Welcome to my world - Part 3
Some of you may be asking by now, “Why does she think we need to know this stuff?” This is my third day to write a blog that focuses on me. As I shared on the first day, I believe it is important that you, my readers, understand what makes up this person called, “Roni.” So, once again…welcome to my world!
The third strength discovered in my recent strengths assessment revealed my “Includer” theme. People especially strong in the “Includer” theme are accepting of others. They show awareness of those who feel left out, and make an effort to include them. The assessment goes on to explain:
“Chances are good that you derive much joy from teaming up with people to accomplish things. You view work, study, and play as opportunities to socialize and be productive. This explains why you need to interact with others on a regular basis. People probably energize you. Driven by your talents, you genuinely care about the people you meet. Your fondness is apt to be apparent to them. Habitually, you ask lots of questions and carefully study the responses. Because you take time to know them personally, many individuals feel safe sharing their innermost thoughts or feelings with you.
Armed with these insights, you probably become their ambassador of good will. You frequently teach your circle of acquaintances and friends how to welcome these people into the group. It’s very likely that you realize your friendly nature permits you to cooperatively live and work with many kinds of people.
You are frequently the first to call attention to the goodness, talents, knowledge, or skills others possess. This makes individuals feel good. It also makes them feel they truly belong. Instinctively, you strive to find something to treasure in just about everyone you meet.
You feel genuine affection for individuals whom others are apt to label unlikeable, annoying, or disagreeable. By nature, you are more sensitive than most people to what it feels like to be left out of a group, a conversation, or an activity. This is apt to explain why you intentionally invite a wide range of individuals into your circle of friends, family, or acquaintances.”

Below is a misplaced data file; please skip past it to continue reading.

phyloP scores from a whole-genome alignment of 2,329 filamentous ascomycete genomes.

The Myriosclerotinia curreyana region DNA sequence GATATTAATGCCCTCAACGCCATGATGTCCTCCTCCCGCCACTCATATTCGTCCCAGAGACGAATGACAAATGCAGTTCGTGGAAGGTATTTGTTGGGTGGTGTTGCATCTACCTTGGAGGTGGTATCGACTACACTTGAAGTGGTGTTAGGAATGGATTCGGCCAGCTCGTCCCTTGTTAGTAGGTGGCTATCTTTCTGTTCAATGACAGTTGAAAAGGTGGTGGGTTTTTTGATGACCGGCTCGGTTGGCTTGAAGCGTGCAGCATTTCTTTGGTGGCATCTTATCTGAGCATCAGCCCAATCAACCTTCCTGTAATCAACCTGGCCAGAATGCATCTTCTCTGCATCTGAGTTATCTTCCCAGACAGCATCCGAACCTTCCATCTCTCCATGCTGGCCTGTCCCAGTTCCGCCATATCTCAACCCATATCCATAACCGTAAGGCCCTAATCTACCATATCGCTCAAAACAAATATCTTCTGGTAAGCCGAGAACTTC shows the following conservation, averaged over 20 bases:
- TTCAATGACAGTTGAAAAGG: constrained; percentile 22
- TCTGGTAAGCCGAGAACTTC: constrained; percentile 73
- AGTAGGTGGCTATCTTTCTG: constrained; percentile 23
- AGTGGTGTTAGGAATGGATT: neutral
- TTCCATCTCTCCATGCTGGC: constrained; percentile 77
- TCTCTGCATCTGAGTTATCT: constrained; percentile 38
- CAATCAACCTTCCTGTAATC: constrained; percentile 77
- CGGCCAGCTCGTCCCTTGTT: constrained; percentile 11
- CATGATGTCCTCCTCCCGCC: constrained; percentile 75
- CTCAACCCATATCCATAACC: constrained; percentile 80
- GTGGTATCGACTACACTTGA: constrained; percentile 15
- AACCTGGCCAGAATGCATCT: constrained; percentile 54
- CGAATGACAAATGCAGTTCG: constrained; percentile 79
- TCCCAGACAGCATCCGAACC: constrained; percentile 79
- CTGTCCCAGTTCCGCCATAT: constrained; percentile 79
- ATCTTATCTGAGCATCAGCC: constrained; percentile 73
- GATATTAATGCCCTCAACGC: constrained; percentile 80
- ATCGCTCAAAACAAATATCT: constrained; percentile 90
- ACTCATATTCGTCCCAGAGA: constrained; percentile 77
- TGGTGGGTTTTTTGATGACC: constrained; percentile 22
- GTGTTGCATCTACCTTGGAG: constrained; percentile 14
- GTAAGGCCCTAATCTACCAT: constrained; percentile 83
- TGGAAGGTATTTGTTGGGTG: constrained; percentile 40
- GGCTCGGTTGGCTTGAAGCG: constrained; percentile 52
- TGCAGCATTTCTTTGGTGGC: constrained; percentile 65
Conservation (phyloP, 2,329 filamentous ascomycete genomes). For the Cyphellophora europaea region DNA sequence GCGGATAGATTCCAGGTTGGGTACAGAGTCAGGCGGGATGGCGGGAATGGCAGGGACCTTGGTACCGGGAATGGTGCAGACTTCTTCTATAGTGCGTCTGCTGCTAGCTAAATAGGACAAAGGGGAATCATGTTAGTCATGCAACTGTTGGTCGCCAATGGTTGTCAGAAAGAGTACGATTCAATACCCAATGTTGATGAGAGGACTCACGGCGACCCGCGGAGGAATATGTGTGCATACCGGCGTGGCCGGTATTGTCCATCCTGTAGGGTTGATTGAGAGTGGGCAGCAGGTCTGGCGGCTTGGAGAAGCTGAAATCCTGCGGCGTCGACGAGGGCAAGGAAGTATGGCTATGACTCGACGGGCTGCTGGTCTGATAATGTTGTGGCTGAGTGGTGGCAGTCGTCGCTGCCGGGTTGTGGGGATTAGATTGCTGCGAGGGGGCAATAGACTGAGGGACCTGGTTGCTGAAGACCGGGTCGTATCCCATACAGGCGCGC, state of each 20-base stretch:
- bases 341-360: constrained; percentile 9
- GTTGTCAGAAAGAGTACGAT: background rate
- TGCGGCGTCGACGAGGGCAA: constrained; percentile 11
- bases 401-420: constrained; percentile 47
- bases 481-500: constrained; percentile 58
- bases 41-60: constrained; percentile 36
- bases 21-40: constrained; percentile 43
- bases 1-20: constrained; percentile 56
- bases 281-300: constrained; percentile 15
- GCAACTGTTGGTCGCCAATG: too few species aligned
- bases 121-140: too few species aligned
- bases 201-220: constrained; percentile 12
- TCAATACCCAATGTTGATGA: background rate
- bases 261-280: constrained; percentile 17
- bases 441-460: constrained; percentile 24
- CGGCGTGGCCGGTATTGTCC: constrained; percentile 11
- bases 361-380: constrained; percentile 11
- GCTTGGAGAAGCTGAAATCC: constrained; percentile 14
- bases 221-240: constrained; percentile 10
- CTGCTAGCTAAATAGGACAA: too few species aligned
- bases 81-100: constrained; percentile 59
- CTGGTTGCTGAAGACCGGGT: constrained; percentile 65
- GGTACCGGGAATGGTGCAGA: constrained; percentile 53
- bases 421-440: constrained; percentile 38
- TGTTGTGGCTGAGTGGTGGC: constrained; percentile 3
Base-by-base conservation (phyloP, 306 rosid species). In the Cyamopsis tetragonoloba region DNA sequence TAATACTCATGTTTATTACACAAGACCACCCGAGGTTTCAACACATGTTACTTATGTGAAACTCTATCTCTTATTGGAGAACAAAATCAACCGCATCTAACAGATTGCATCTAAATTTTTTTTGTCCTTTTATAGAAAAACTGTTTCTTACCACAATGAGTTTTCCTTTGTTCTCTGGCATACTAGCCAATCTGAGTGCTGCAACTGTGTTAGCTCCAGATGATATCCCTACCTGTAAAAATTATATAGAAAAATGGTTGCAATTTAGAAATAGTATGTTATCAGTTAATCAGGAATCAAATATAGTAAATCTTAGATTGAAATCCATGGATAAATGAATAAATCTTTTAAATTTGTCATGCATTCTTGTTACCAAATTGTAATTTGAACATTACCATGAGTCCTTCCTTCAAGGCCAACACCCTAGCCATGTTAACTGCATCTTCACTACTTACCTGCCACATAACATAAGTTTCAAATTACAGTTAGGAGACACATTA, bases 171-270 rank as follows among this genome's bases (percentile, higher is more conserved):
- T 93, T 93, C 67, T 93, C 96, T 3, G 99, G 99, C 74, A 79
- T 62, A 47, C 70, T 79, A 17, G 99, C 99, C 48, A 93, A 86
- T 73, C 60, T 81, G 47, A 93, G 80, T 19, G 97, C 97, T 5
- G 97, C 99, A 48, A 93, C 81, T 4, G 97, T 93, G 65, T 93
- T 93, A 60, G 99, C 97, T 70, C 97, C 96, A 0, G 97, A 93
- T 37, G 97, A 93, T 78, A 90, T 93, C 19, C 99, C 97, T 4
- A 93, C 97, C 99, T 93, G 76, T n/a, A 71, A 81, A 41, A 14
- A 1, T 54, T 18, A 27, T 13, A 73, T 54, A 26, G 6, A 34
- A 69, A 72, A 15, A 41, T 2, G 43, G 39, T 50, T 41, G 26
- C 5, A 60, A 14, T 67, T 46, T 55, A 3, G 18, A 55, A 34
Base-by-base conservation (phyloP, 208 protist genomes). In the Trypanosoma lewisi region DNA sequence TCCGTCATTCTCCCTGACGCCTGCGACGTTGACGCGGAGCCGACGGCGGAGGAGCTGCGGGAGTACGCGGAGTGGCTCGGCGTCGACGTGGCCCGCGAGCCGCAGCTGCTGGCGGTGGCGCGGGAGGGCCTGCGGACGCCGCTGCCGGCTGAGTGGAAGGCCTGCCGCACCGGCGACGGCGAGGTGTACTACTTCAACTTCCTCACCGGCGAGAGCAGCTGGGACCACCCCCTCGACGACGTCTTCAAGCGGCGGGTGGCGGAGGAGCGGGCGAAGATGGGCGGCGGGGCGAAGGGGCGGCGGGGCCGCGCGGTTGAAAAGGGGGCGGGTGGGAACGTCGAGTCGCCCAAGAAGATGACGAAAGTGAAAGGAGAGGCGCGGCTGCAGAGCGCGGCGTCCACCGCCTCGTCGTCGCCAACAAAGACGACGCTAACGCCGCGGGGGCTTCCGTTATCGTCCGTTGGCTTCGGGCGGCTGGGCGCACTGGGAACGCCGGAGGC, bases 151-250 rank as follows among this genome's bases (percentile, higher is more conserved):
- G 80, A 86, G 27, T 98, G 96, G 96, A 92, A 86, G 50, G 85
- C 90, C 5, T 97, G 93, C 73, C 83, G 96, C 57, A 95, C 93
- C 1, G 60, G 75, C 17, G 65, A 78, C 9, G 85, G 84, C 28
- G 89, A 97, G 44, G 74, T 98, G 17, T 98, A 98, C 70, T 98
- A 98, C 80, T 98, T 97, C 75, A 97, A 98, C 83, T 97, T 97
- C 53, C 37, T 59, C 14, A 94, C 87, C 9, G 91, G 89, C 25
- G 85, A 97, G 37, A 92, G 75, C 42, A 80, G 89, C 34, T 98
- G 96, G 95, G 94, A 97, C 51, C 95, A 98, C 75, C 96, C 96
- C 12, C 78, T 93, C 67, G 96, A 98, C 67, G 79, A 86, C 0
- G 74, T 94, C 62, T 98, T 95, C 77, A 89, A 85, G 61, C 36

Of all the themes revealed to me about myself, I think the “Includer” is the one I needed to be most aware of and to understand. It started when I was 12-years-old at a church lock-in. Once I watched the movie, “The Cross and the Switchblade,” I was hooked. My heart softened towards the less fortunate, those most at risk, those desperately in need of God’s love, and those that most people would prefer to ignore or cast aside.
As this strength was revealed to me, the past presidential election made perfect sense. I could not understand why I was so angry and so disillusioned with the majority of my family, friends, and colleagues who supported Donald Trump. At one point, I cried out to God and asked, “Why am I so different than everyone around me?” His reply came in the form of this silly little strengths assessment. God reminded me of who I am in Him. I am an Includer. I know how it feels to be left out, misunderstood, judged, ignored, and threatened. I know how it feels because God wants me to know how it feels so that I can be accepting of others when they experience the same.
“This is what the LORD of Heaven’s Armies says: Judge fairly, and show mercy and kindness to one another. Do not oppress widows, orphans, foreigners, and the poor. And do not scheme against each other.” Zechariah 7:9-10